SA INDUSTRY DIVIDED AFTER MINISTER CLEARS UP SELF-PROVISIONING QUESTION
Industry response to the communication minister's announcement that value-added network service (VANS) players will not be able to self-provide infrastructure has been varied and divided, with some feeling it was inevitable, while others claim she is being too conservative.
According to Andy Brauer, Business Connexion's chief technology executive: networks and strategic solutions, the minister's statement should not come as a surprise, as this was always the case in terms of the Telecommunications Act, and this is merely a clarification and will not have much impact on the liberalisation process in the long run.
“Cost savings will still be seen in the form of less bandwidth required to make a call. Where a company, for instance, currently has 200 users making phone calls at 64K each, with voice over IP (VOIP), only 16K of bandwidth will be required per individual, offering an immediate cost saving,” says Brauer.
"What needs to happen most is for Telkom to be unbundled. Just as VANS providers are not allowed to provide the services of an infrastructure service provider, so Telkom should not be allowed to play in the VANS space."
Imran Ebrahim, GM of Datatec's Westcon division, is worried that the minister's pronouncement will have a negative impact on previously disadvantaged areas.
“The announcement is conservative and will thus limit the provision of new services to previously disadvantaged areas which, until now, have not been addressed by the incumbent,” he says.
Ebrahim claims the minister can overcome this problem by extending access to networking infrastructure to the larger VANS, which are companies that have already proven themselves in this space and are ideally positioned to rapidly deploy wireless and voice services to these areas.
Mark Baptiste, director: service providers at Cisco Systems, does not believe the minister's announcement will have any realistic impact on VANS providers at all.
"Neither the VANS operators nor the network operators have expressed any interest in buying networking infrastructure," says Baptiste.
"The cost of digging trenches and laying copper and fibre is simply prohibitive, and the laying of networking infrastructure will only become viable in the next couple of years, with the commercialisation of a wireless infrastructure."
He does, however, concede that some of the smaller VANS providers may have been looking into laying a metropolitan area network in new developments such as shopping complexes.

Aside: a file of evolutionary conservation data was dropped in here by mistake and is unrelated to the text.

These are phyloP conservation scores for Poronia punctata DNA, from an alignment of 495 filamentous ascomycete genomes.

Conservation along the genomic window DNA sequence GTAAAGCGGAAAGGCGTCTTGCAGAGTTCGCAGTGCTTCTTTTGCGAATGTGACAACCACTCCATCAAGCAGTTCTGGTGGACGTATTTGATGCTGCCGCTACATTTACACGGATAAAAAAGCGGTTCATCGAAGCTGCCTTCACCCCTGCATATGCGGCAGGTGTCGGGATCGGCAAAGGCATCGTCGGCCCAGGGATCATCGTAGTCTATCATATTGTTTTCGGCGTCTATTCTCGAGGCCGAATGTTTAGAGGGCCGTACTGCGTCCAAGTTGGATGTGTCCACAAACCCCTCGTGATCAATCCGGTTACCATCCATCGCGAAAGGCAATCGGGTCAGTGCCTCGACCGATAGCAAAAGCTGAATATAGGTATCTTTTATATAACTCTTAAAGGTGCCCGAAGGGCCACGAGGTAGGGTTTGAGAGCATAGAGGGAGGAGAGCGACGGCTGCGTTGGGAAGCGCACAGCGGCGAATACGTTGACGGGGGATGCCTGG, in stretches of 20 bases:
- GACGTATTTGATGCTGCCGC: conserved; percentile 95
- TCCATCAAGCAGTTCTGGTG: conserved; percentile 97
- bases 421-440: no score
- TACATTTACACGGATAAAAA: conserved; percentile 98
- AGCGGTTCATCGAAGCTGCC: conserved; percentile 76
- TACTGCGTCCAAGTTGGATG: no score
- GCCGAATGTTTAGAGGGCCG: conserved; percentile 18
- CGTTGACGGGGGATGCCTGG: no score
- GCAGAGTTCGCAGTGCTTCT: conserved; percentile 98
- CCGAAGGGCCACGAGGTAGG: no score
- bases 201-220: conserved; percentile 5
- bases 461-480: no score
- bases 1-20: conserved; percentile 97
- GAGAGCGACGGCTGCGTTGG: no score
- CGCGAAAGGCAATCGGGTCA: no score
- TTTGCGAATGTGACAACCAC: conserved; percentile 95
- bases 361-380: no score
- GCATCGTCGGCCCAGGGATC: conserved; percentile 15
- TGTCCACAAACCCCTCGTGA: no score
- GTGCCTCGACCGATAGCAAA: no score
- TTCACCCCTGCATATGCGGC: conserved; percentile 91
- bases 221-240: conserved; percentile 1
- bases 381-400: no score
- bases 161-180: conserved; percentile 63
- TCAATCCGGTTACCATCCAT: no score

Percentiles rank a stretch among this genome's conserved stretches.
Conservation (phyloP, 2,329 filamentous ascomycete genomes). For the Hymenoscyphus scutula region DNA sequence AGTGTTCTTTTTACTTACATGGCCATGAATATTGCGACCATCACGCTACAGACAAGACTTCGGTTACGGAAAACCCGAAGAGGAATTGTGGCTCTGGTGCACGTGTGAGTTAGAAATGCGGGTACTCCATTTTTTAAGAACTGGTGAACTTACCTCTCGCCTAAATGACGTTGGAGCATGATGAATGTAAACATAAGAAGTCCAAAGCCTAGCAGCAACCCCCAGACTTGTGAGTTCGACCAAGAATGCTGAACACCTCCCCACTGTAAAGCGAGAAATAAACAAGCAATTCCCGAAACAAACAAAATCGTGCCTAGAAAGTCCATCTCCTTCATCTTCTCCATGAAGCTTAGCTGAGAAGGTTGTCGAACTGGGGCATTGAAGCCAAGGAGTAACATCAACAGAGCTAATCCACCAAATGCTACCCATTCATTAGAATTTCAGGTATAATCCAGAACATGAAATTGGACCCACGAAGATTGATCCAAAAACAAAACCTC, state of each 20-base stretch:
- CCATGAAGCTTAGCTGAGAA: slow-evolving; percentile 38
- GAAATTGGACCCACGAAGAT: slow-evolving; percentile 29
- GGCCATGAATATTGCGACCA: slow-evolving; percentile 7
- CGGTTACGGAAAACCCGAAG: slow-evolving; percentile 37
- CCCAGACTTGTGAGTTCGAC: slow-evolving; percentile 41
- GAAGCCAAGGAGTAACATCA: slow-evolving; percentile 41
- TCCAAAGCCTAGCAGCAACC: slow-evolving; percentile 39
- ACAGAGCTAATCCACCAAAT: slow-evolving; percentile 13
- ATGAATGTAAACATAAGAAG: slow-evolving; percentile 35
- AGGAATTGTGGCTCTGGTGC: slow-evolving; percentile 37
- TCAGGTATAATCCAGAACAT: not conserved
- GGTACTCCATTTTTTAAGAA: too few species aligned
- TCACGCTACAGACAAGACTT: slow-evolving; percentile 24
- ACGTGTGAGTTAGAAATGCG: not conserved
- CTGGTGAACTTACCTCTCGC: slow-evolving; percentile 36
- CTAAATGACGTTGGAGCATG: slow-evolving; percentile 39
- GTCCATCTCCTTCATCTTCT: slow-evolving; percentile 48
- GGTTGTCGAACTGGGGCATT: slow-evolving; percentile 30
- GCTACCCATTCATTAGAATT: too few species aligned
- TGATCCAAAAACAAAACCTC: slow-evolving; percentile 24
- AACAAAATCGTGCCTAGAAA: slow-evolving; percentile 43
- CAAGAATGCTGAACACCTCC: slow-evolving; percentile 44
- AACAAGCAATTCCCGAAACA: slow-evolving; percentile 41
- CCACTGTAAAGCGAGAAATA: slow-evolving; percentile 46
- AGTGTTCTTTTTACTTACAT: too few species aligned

Andre Wills, telecoms analyst at Africa Analysis, says his company was always of the opinion that VANS could not self-provide infrastructure, due to the way the Telecommunications Act is worded, although there were a number of different interpretations of the minister's determinations.
The Independent Communications Authority of SA's (ICASA's) interpretation, released in November last year, states as follows: VANS may self-provide facilities from 1 February 2005. Self-provision contemplates the procurement of telecommunication facilities by a VANS licensee from any telecommunication facility supplier and to use them under and in accordance with its licence to provide telecommunication services.
“Even ICASA's statement on self-provisioning can be interpreted in more than one way, which is why any definition must be defined by the source document, which in this case is the Act,” says Wills.
“Any analysis of a crucial issue like this will be interpreted by a company based on its own business objectives, which is why players like Internet Solutions have been seeking an expansive interpretation, while Telkom has been seeking a restrictive one.”
He says his only problem with the announcement was the timing of it, since the minister could have said something much earlier than the day before liberalisation takes effect, but he was also happy that at least a decision had been made.
“Obviously something like this will dampen the industry spirit somewhat and it is disappointing for those players who were keen to take immediate advantage of the liberalisation process,” he says.
“However, there were a number of other critical issues that were not given due attention in the hype surrounding the liberalisation announcements – such as interconnection and spectrum licensing – and these were issues that could have caused many other problems further down the line.”